iOS 7 Delivers New Identity for Apple


Graphic by: Cassie Jeong

By Riley Kuffner

Apple launched a radical new operating system, iOS 7, for its iPhone, iPod Touch, and iPad on September 18. With its stark contrast from the classic software that has been the Apple identity since the first generation iPhone, iOS 7 is the new hot topic of conversation.

iOS 7 likely came as a result of the recent decline in Apple stock value as an attempt to gain hype leading up to the release of the new iPhones 5s and 5c. iOS 7 ended up paying off, as the pair of phones set a new Apple sales record at nine million opening weekend sales, four million over the estimated value. The update itself has provoked varying consumer opinions.

When any company changes their identity, as Apple did with their iOS 7 redesign, there come positive and negative aspects.

Graphic by: Cassie Jeong
Graphic by: Cassie Jeong

One of the more useful changes in iOS 7 came with the new folders. Rather than limiting the number of apps you can put in one category to 12 or 16 (depending on the model), it is now endless. There can be multiple pages of apps within a single folder, allowing for organization of the phone to a single home screen. I like this feature because I no longer need three “Utilities” folders sitting right next to each other.

My favorite change is the new “Control Center.” This dropdown interface provides easy access to multiple settings such as Wi-Fi and Brightness in addition to “Now Playing” music and a series of app links such as the flashlight. All of these shortcuts were carefully chosen, limiting fishing through settings and folders for the most basic of functions.

The multitasking feature has had mixed consumer reception. The new format no longer just presents the programs as their home page icons on a small slide screen on the bottom bar, but gives full size screenshots side by side to allow insight into what you were working on. This I like, but when sliding these from side to side, the phone starts to lag, causing me to miss some of the apps.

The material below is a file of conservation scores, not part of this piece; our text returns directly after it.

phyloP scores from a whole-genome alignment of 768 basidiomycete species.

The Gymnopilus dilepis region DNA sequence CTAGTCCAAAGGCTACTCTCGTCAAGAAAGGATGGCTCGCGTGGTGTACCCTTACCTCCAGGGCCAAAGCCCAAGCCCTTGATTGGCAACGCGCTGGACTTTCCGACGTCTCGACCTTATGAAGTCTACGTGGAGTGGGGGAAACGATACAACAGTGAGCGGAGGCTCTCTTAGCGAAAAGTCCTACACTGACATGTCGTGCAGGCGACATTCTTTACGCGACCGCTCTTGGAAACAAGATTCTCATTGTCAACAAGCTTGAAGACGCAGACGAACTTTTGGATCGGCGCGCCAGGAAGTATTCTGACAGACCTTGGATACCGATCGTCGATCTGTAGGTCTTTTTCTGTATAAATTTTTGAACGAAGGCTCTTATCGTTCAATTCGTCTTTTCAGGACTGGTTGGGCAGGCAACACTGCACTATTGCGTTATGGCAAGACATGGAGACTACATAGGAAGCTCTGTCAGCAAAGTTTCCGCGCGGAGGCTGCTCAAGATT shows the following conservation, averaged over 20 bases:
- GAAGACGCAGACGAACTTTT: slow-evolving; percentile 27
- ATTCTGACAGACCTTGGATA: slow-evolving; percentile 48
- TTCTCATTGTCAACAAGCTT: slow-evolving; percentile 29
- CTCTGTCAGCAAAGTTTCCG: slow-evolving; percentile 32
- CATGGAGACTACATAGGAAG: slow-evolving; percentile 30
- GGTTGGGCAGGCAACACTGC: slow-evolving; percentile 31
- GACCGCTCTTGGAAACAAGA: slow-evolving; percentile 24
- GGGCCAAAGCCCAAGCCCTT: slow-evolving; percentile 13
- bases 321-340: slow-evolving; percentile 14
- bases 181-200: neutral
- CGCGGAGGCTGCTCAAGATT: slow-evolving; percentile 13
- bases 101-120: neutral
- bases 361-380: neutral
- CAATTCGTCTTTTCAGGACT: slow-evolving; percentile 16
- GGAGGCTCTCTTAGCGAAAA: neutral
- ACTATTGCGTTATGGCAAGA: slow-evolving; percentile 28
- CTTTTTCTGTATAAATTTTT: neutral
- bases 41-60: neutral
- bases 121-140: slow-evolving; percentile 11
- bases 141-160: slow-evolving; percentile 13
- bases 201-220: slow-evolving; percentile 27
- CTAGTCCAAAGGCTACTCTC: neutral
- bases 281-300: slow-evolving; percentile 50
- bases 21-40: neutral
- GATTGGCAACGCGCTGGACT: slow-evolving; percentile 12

The new lock screen presents a full, rather than harshly cropped, image which not only increases the first impression aesthetics, but also makes it visually very similar to an Android. This image also shifts up down, left, and right on the page depending on the tilt of the phone. While this is intriguing at first, it soon becomes annoying and ultimately pointless.

The home screen presents some obvious changes. The cellular reception bars in the upper left corner are replaced with circles that give no indication of varying signal level. The screen still moves annoyingly when tilted. Multiple standard application images have been changed to appear flat and animated, seeming almost like a throwback to the previous bubble images.

Siri 2.0, as Apple named it, was heavily advertised with iOS 7, but ended up being a insignificant change. Apple claims an improvement in recognition speeds and wider range of functions, but I have yet to encounter any such functions in my regular usage of the voice-recognition program.


My least favorite iOS 7 change is the Camera application. While it has new features like a square frame for Instagram uploads and tint filters, I really dislike the new look. It’s very similar to something you’d see on an Android, and the new, more elaborate features slow down my phone. I can also no longer tell when I’ve taken a photo, because there’s no shutter close as with the original format.


Every OS update brings a hit to battery life. This is especially problematic with older models with less RAM, where new functions make the phone work harder. Even though this is expected, I was shocked by the loss in power with iOS 7. I have always been impressed with Apples refrain from extraneous and unnecessary battery-sucking functions such as moving backgrounds, but this time they let it all go. The result? A one hour loss for the iPhone 5 and massive one and a half for the 4s.

The thing that bothers me most about the iOS 7 redesign was its blatant piggybacking on multiple other operating systems. This really degrades Apple’s reputation with the consumer and the technology. Rather than using some good ideas from other programs like Android and recreating them with an Apple touch, iOS 7 presents features that look copied from other phones.

So far, iOS 7 has been a success and people are excited for the new iPhones. However, only time will tell whether the general trend of change will help Apple, but I don’t think that it will be nearly enough to restore Apple to its former glory with its previous look.

There is just too much competition in the technology industry today for Apple to come up with innovation after innovation as we were once accustomed to.